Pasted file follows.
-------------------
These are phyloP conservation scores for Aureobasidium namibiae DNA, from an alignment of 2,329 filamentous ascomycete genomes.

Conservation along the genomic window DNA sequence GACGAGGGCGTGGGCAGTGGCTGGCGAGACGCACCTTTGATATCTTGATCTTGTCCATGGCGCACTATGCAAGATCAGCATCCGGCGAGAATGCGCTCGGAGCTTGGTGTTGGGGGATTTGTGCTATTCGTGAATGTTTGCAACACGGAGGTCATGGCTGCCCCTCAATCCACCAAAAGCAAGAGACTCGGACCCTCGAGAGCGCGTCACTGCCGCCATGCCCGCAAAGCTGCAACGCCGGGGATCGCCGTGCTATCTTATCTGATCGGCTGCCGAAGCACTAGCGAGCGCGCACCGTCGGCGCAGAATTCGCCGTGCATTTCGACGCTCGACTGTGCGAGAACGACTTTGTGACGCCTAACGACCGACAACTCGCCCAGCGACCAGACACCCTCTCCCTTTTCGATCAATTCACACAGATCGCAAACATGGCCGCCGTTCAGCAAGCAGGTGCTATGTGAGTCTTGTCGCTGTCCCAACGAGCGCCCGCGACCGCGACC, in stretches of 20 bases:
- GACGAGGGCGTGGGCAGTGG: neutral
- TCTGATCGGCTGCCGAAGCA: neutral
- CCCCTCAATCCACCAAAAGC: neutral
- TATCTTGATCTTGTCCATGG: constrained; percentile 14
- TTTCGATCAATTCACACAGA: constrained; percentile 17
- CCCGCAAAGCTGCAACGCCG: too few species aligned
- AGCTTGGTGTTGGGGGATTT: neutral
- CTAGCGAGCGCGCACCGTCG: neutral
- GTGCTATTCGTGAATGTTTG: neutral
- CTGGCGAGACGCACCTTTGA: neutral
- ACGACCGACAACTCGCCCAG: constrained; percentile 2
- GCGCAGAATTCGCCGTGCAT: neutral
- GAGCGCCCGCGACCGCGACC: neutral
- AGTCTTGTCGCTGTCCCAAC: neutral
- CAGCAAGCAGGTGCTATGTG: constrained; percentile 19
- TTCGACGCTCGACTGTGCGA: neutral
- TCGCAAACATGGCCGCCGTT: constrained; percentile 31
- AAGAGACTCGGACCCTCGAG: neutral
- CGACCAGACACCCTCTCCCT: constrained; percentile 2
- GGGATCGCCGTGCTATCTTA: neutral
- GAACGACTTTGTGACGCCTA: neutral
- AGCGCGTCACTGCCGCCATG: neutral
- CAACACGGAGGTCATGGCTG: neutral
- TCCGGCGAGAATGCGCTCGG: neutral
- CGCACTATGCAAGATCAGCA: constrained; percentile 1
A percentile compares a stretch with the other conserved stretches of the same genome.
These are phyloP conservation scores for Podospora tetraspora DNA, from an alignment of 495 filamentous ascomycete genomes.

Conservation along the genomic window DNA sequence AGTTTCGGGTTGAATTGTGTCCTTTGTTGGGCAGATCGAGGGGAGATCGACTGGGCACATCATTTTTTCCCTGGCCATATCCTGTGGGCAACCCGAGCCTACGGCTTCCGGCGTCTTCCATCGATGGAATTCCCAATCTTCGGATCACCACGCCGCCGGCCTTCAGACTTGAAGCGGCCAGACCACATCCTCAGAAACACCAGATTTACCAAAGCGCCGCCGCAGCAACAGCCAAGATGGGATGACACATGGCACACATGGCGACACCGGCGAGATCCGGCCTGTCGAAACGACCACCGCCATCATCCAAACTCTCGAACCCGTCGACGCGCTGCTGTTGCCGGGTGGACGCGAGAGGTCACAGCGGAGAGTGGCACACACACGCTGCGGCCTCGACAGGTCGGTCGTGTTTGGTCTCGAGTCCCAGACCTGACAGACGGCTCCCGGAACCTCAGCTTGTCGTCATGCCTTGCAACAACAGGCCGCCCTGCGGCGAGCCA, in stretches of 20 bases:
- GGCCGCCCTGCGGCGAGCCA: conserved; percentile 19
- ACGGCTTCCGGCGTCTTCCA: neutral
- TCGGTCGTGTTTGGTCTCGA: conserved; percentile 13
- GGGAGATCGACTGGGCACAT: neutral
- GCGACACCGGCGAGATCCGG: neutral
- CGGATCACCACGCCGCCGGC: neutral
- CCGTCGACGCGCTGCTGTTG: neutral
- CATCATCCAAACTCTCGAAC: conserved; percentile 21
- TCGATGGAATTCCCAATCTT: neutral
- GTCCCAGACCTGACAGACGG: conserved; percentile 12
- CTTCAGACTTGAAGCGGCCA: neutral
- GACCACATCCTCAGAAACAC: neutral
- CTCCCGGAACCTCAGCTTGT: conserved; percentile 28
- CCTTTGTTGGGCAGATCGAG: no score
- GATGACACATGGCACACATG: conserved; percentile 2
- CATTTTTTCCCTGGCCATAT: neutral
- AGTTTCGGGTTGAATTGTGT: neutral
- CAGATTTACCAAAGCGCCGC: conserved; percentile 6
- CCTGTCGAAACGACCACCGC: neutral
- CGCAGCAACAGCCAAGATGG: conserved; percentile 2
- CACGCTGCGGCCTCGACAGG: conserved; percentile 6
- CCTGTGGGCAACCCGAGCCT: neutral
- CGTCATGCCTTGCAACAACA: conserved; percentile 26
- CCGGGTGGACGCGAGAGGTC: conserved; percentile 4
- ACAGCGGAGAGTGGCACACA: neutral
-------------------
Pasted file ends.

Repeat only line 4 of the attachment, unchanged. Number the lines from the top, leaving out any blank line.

- TCTGATCGGCTGCCGAAGCA: neutral